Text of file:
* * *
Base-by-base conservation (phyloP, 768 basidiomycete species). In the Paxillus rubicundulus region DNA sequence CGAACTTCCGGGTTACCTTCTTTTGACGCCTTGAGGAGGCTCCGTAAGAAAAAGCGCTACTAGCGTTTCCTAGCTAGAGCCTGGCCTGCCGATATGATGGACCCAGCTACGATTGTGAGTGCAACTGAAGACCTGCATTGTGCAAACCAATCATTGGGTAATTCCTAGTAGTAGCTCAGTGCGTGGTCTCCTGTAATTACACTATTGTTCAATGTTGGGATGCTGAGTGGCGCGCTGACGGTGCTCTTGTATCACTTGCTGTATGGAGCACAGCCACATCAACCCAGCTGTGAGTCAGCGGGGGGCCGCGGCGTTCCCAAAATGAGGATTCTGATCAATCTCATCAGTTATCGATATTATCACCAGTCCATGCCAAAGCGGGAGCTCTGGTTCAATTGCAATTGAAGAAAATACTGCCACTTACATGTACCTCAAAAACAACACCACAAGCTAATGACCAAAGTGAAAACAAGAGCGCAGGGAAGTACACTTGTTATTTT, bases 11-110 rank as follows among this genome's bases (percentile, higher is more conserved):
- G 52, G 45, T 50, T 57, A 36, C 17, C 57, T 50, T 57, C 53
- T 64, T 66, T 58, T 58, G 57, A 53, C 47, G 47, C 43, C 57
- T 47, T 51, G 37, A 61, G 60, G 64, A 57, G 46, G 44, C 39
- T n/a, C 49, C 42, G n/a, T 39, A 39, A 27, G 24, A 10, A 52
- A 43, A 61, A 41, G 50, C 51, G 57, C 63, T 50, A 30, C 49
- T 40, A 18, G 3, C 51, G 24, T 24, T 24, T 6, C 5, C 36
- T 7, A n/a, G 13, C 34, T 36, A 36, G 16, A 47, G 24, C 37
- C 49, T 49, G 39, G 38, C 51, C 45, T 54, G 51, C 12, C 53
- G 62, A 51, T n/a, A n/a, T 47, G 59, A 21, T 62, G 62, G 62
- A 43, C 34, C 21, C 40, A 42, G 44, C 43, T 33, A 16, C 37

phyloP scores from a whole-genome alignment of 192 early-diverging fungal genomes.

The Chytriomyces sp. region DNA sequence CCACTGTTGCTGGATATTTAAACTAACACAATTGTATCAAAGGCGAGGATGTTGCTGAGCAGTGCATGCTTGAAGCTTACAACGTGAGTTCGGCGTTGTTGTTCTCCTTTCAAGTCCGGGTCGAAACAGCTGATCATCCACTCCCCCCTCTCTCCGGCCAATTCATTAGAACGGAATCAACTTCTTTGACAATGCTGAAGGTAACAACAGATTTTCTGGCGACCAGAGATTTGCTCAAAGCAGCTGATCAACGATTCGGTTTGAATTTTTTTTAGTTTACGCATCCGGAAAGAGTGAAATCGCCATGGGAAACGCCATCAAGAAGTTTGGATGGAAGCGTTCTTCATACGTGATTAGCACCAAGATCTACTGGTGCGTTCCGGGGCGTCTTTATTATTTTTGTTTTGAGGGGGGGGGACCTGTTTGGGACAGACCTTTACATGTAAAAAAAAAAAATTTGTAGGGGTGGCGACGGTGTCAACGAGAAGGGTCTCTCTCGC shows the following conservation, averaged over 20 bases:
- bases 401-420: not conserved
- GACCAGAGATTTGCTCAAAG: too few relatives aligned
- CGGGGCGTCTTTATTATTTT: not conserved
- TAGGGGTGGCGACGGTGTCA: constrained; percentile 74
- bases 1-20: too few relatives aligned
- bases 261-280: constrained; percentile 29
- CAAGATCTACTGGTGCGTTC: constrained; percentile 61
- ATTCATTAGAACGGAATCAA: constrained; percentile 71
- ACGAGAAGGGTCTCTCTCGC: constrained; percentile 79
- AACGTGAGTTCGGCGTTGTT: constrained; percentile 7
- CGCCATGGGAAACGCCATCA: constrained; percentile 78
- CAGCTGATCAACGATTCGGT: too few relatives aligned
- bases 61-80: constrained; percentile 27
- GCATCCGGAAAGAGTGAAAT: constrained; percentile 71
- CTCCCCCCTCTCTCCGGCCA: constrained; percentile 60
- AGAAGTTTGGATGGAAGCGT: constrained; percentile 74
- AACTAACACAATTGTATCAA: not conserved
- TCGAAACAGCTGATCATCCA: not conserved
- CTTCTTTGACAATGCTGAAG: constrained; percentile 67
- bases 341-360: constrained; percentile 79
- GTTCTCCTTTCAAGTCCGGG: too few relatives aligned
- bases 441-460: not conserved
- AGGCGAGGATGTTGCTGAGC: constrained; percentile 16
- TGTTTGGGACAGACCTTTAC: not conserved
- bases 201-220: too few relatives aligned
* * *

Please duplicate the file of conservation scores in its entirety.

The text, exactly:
Base-by-base conservation (phyloP, 768 basidiomycete species). In the Paxillus rubicundulus region DNA sequence CGAACTTCCGGGTTACCTTCTTTTGACGCCTTGAGGAGGCTCCGTAAGAAAAAGCGCTACTAGCGTTTCCTAGCTAGAGCCTGGCCTGCCGATATGATGGACCCAGCTACGATTGTGAGTGCAACTGAAGACCTGCATTGTGCAAACCAATCATTGGGTAATTCCTAGTAGTAGCTCAGTGCGTGGTCTCCTGTAATTACACTATTGTTCAATGTTGGGATGCTGAGTGGCGCGCTGACGGTGCTCTTGTATCACTTGCTGTATGGAGCACAGCCACATCAACCCAGCTGTGAGTCAGCGGGGGGCCGCGGCGTTCCCAAAATGAGGATTCTGATCAATCTCATCAGTTATCGATATTATCACCAGTCCATGCCAAAGCGGGAGCTCTGGTTCAATTGCAATTGAAGAAAATACTGCCACTTACATGTACCTCAAAAACAACACCACAAGCTAATGACCAAAGTGAAAACAAGAGCGCAGGGAAGTACACTTGTTATTTT, bases 11-110 rank as follows among this genome's bases (percentile, higher is more conserved):
- G 52, G 45, T 50, T 57, A 36, C 17, C 57, T 50, T 57, C 53
- T 64, T 66, T 58, T 58, G 57, A 53, C 47, G 47, C 43, C 57
- T 47, T 51, G 37, A 61, G 60, G 64, A 57, G 46, G 44, C 39
- T n/a, C 49, C 42, G n/a, T 39, A 39, A 27, G 24, A 10, A 52
- A 43, A 61, A 41, G 50, C 51, G 57, C 63, T 50, A 30, C 49
- T 40, A 18, G 3, C 51, G 24, T 24, T 24, T 6, C 5, C 36
- T 7, A n/a, G 13, C 34, T 36, A 36, G 16, A 47, G 24, C 37
- C 49, T 49, G 39, G 38, C 51, C 45, T 54, G 51, C 12, C 53
- G 62, A 51, T n/a, A n/a, T 47, G 59, A 21, T 62, G 62, G 62
- A 43, C 34, C 21, C 40, A 42, G 44, C 43, T 33, A 16, C 37

phyloP scores from a whole-genome alignment of 192 early-diverging fungal genomes.

The Chytriomyces sp. region DNA sequence CCACTGTTGCTGGATATTTAAACTAACACAATTGTATCAAAGGCGAGGATGTTGCTGAGCAGTGCATGCTTGAAGCTTACAACGTGAGTTCGGCGTTGTTGTTCTCCTTTCAAGTCCGGGTCGAAACAGCTGATCATCCACTCCCCCCTCTCTCCGGCCAATTCATTAGAACGGAATCAACTTCTTTGACAATGCTGAAGGTAACAACAGATTTTCTGGCGACCAGAGATTTGCTCAAAGCAGCTGATCAACGATTCGGTTTGAATTTTTTTTAGTTTACGCATCCGGAAAGAGTGAAATCGCCATGGGAAACGCCATCAAGAAGTTTGGATGGAAGCGTTCTTCATACGTGATTAGCACCAAGATCTACTGGTGCGTTCCGGGGCGTCTTTATTATTTTTGTTTTGAGGGGGGGGGACCTGTTTGGGACAGACCTTTACATGTAAAAAAAAAAAATTTGTAGGGGTGGCGACGGTGTCAACGAGAAGGGTCTCTCTCGC shows the following conservation, averaged over 20 bases:
- bases 401-420: not conserved
- GACCAGAGATTTGCTCAAAG: too few relatives aligned
- CGGGGCGTCTTTATTATTTT: not conserved
- TAGGGGTGGCGACGGTGTCA: constrained; percentile 74
- bases 1-20: too few relatives aligned
- bases 261-280: constrained; percentile 29
- CAAGATCTACTGGTGCGTTC: constrained; percentile 61
- ATTCATTAGAACGGAATCAA: constrained; percentile 71
- ACGAGAAGGGTCTCTCTCGC: constrained; percentile 79
- AACGTGAGTTCGGCGTTGTT: constrained; percentile 7
- CGCCATGGGAAACGCCATCA: constrained; percentile 78
- CAGCTGATCAACGATTCGGT: too few relatives aligned
- bases 61-80: constrained; percentile 27
- GCATCCGGAAAGAGTGAAAT: constrained; percentile 71
- CTCCCCCCTCTCTCCGGCCA: constrained; percentile 60
- AGAAGTTTGGATGGAAGCGT: constrained; percentile 74
- AACTAACACAATTGTATCAA: not conserved
- TCGAAACAGCTGATCATCCA: not conserved
- CTTCTTTGACAATGCTGAAG: constrained; percentile 67
- bases 341-360: constrained; percentile 79
- GTTCTCCTTTCAAGTCCGGG: too few relatives aligned
- bases 441-460: not conserved
- AGGCGAGGATGTTGCTGAGC: constrained; percentile 16
- TGTTTGGGACAGACCTTTAC: not conserved
- bases 201-220: too few relatives aligned